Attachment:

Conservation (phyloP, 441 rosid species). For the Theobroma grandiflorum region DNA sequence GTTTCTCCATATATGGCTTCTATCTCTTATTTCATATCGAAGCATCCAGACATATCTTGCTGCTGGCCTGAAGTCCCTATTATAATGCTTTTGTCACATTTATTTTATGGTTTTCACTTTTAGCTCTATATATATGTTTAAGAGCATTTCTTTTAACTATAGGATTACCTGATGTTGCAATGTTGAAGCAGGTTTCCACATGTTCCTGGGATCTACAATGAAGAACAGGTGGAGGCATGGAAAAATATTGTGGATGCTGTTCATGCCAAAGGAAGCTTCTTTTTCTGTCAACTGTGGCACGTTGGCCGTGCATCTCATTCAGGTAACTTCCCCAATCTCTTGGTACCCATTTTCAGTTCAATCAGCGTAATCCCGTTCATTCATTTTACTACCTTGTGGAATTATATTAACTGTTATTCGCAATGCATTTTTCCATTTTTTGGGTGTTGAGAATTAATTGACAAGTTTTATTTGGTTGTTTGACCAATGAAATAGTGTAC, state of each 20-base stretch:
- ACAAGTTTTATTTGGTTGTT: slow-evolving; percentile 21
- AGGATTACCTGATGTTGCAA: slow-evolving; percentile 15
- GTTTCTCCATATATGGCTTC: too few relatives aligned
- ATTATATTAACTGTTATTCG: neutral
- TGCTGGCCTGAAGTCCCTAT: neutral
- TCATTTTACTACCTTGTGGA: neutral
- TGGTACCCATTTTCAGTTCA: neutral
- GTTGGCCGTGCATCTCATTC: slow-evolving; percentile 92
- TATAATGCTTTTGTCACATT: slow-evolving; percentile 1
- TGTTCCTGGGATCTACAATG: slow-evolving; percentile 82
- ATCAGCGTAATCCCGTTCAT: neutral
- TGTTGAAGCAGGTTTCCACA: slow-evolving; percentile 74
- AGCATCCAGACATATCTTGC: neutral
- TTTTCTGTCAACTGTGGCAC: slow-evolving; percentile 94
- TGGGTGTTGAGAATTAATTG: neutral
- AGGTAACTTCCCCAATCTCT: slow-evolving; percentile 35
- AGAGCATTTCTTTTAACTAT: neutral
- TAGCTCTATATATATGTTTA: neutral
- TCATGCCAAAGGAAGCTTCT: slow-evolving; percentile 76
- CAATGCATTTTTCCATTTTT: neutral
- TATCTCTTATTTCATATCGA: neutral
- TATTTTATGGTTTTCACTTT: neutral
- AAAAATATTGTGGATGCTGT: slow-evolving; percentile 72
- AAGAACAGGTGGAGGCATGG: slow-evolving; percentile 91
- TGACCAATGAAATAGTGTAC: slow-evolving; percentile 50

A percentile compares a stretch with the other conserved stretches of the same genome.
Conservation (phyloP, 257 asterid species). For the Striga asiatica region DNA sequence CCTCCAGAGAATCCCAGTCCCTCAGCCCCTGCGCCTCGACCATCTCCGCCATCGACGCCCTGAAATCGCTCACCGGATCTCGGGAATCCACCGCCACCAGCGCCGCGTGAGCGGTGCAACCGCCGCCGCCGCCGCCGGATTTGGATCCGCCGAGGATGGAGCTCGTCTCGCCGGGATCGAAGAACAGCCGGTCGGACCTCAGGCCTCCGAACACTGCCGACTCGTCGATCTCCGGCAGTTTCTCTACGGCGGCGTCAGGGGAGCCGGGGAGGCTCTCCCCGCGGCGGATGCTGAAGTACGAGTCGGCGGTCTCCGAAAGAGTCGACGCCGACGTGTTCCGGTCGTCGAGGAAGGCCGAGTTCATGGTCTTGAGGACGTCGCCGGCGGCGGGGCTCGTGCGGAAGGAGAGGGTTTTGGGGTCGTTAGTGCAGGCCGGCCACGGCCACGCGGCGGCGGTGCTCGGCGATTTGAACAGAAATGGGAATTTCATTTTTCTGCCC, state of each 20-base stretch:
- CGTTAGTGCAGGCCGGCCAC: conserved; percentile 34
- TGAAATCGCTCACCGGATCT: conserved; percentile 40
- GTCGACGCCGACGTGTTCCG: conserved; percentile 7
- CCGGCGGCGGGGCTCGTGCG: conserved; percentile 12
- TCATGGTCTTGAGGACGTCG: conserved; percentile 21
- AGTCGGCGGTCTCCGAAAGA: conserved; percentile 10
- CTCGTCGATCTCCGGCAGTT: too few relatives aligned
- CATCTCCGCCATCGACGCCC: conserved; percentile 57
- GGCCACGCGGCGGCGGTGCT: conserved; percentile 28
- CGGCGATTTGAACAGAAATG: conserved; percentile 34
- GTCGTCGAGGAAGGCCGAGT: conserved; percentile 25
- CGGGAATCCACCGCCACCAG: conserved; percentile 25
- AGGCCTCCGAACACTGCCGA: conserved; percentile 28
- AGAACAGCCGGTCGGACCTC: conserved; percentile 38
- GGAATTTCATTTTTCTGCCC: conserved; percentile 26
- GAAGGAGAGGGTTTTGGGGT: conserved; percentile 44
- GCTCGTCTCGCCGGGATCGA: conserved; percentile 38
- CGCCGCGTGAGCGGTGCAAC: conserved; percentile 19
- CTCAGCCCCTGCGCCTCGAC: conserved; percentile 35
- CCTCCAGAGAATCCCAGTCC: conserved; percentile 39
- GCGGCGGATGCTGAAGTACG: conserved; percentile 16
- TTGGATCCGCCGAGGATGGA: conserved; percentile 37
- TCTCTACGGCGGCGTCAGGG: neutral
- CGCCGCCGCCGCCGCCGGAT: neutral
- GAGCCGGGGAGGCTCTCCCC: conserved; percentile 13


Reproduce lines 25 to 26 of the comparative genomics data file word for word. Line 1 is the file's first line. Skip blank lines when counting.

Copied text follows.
- AAGAACAGGTGGAGGCATGG: slow-evolving; percentile 91
- TGACCAATGAAATAGTGTAC: slow-evolving; percentile 50